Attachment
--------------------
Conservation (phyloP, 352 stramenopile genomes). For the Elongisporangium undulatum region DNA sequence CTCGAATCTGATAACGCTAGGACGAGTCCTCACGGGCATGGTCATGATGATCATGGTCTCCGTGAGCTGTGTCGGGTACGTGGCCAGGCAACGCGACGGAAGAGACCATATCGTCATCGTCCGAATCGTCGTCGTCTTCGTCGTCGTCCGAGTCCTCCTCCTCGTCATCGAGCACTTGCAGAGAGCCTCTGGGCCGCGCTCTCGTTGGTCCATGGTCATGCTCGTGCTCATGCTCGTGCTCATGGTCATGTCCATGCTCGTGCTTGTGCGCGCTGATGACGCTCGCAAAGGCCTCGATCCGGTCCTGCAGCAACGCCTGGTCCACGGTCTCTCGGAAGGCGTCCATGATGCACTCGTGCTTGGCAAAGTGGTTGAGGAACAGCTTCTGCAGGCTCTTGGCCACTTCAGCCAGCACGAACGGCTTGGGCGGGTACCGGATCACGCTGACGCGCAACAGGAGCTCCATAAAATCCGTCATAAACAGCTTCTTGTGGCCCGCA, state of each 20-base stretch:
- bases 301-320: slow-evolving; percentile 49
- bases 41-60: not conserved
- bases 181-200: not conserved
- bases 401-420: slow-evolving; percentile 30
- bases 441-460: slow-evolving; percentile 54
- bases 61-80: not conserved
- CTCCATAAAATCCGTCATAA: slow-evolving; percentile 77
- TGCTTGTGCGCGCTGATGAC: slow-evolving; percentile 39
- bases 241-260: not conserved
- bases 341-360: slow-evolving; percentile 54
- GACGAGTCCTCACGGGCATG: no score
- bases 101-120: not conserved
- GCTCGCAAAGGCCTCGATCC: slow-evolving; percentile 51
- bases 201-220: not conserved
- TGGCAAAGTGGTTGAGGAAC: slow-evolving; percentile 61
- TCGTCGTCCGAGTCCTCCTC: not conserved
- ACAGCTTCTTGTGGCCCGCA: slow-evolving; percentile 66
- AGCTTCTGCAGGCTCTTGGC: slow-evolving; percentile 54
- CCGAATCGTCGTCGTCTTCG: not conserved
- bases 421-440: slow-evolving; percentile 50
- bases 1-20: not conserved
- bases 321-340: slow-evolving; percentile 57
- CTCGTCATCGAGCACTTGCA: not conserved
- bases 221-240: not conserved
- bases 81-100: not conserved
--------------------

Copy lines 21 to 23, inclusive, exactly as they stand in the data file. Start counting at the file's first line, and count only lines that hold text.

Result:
- bases 421-440: slow-evolving; percentile 50
- bases 1-20: not conserved
- bases 321-340: slow-evolving; percentile 57